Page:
Edna comes crying to Tom about how he "used" her. Yeah, I don't buy it one second, you evil thing. She's all "What if I'm pregnant?", because it's only one day later so of course she could totally know that. Tom says as much. She demands that he marry her if she's with child. Horse before cart, lady, horse before cart. She appeals to his honour (he wouldn't strand her, riiiiiight?) and sense of discomfort with his new class (he can't consider himself above her, riiiiiight?), but unfortunately compares herself to Sybil in the process. He rages about how great Sybil was and how she should never mention his beloved dead wife. She turns on the tears. Sybil's theme plays, and Tom tells her sadly that he already has too many regrets. GO TOM.  Now watch her actually get pregnant and then destroy him. Or fake being pregnant until she can get him down the aisle, who knows, I wouldn't put it past her. Funny, I thought Anna might turn out to be pregnant, but instead we're getting threats from O'Brien v2.0. Interesting.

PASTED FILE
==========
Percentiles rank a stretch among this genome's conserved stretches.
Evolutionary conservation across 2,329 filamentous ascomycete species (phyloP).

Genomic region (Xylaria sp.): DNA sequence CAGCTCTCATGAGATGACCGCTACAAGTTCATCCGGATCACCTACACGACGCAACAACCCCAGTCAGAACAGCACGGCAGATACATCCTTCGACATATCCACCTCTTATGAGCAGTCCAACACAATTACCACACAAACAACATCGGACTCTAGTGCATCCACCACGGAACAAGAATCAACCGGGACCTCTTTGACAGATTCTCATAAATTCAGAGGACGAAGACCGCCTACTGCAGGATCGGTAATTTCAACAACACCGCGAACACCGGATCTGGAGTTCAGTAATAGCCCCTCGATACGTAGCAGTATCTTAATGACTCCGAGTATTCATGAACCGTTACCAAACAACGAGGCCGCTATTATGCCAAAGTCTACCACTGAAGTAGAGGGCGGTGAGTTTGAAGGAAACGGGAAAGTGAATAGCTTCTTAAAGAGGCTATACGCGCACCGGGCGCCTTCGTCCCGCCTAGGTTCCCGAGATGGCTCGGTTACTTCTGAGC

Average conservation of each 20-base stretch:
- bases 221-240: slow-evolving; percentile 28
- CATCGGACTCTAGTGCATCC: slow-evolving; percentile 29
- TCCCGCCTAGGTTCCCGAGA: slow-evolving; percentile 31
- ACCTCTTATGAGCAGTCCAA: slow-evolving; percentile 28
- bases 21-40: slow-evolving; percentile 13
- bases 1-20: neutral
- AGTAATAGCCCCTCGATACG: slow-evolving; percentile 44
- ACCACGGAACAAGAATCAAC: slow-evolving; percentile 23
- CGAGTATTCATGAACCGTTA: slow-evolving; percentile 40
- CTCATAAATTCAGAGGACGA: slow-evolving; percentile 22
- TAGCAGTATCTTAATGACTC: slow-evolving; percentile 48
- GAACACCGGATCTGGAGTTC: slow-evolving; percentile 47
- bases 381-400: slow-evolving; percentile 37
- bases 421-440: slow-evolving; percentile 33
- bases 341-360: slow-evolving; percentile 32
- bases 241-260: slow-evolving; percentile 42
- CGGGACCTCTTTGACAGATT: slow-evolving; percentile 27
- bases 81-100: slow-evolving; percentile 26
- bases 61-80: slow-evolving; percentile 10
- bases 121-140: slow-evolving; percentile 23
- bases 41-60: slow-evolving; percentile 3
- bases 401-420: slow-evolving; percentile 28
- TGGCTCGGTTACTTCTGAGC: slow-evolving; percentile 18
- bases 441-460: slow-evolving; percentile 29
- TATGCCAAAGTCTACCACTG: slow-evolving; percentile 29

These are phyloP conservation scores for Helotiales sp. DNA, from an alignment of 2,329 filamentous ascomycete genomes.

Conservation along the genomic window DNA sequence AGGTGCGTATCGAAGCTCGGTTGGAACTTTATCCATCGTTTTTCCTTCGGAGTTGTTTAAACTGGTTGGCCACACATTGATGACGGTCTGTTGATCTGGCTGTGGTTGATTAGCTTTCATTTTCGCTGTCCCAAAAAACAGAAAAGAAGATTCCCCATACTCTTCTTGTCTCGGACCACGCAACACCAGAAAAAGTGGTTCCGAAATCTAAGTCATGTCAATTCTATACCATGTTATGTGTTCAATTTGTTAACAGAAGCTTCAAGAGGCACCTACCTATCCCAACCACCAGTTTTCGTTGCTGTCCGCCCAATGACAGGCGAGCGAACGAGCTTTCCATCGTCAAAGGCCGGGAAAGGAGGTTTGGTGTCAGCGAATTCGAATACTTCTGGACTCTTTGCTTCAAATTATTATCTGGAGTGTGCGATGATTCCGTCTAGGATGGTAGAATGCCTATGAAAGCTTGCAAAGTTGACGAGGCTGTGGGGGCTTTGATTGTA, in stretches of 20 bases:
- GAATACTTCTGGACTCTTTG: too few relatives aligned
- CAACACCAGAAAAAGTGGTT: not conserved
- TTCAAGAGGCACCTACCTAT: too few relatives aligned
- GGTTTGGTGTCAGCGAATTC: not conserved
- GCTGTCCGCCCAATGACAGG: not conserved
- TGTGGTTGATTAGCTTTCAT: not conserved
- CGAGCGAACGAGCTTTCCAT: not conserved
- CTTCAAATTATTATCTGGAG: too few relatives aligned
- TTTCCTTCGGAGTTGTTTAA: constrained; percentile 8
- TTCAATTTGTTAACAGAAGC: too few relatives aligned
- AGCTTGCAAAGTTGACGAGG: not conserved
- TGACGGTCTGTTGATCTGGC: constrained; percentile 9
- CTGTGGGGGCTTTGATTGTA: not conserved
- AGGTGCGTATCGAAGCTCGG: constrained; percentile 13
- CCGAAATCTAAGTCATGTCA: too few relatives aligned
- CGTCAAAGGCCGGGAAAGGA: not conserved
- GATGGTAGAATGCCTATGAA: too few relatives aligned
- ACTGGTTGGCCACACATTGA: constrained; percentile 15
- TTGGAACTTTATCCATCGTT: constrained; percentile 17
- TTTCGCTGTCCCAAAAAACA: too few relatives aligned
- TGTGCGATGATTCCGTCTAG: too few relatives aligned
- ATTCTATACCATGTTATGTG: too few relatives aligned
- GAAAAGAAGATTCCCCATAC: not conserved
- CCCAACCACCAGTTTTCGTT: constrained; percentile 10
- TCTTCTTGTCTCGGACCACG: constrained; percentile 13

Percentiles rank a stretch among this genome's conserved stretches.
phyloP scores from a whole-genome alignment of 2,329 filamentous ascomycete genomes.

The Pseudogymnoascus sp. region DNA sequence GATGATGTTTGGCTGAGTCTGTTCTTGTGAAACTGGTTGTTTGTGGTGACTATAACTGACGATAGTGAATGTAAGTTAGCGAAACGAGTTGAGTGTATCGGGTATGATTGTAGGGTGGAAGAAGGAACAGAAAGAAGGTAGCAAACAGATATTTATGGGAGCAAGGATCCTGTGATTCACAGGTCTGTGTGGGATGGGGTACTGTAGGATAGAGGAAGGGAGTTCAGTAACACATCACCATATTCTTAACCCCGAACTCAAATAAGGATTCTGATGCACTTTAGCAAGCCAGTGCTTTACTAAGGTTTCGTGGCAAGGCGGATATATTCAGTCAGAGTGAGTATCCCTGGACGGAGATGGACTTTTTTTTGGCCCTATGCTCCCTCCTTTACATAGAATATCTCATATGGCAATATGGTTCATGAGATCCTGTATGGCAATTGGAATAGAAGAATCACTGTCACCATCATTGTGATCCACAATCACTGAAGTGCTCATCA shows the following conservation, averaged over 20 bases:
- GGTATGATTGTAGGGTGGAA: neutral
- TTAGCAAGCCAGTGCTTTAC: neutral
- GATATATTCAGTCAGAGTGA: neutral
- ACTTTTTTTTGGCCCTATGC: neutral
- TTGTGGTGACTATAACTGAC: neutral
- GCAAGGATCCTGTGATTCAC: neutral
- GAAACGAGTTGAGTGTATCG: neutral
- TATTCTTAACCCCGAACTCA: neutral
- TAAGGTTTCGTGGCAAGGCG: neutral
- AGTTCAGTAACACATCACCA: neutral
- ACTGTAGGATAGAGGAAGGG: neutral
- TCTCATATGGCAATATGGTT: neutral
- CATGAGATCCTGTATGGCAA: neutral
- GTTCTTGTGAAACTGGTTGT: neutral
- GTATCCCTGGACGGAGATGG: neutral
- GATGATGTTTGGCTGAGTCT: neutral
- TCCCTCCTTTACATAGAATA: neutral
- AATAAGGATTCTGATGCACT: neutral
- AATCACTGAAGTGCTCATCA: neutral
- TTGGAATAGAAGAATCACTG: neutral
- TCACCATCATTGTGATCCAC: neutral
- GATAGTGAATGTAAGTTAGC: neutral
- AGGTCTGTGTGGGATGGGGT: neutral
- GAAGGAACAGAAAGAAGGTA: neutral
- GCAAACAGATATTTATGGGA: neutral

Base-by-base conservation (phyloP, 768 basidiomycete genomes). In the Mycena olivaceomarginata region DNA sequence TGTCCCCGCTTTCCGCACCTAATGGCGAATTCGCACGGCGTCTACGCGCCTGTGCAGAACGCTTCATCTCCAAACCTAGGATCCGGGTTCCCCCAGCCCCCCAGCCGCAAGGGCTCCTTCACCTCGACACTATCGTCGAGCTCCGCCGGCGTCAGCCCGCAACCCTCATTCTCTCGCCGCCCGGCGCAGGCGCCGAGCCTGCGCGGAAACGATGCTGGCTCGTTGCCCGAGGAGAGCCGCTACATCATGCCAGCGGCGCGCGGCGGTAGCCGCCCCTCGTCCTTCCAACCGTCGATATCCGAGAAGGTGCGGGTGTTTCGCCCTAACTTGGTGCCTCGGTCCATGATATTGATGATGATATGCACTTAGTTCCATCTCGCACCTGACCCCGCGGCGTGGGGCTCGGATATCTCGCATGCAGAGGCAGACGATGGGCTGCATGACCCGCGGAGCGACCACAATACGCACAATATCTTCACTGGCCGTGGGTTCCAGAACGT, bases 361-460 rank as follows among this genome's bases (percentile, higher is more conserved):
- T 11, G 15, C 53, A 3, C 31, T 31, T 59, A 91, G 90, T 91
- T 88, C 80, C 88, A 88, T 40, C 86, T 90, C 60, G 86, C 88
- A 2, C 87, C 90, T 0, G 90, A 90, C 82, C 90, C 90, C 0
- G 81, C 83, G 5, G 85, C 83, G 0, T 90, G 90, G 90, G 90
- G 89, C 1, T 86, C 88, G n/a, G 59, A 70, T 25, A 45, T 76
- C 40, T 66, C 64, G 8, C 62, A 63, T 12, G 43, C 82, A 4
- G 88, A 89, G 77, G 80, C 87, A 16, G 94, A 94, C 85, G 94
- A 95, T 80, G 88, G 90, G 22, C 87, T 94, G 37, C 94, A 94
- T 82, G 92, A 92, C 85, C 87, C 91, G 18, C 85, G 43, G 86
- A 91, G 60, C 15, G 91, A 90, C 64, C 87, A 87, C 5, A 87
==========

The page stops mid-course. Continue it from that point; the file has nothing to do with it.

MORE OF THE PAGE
Violet and Isobel walk through the cemetery, where the Dowager inquires to the latter's emotional state following the concert/Mary having a life again. Once again, Isobel says that Mary's entitled to move on and that her bad feelings about it are not part of the equation. I LOVE YOU, ISOBEL. DC assures her that it's okay to feel bad. I LOVE YOU TOO, DC. Violet's theory is that if no one ever had bad thoughts, the vicar would be out of a job. We are assured that everyone loves each other and is doing their best and oh god I'm getting weepy. Scenes with Violet and Isobel are almost always gold.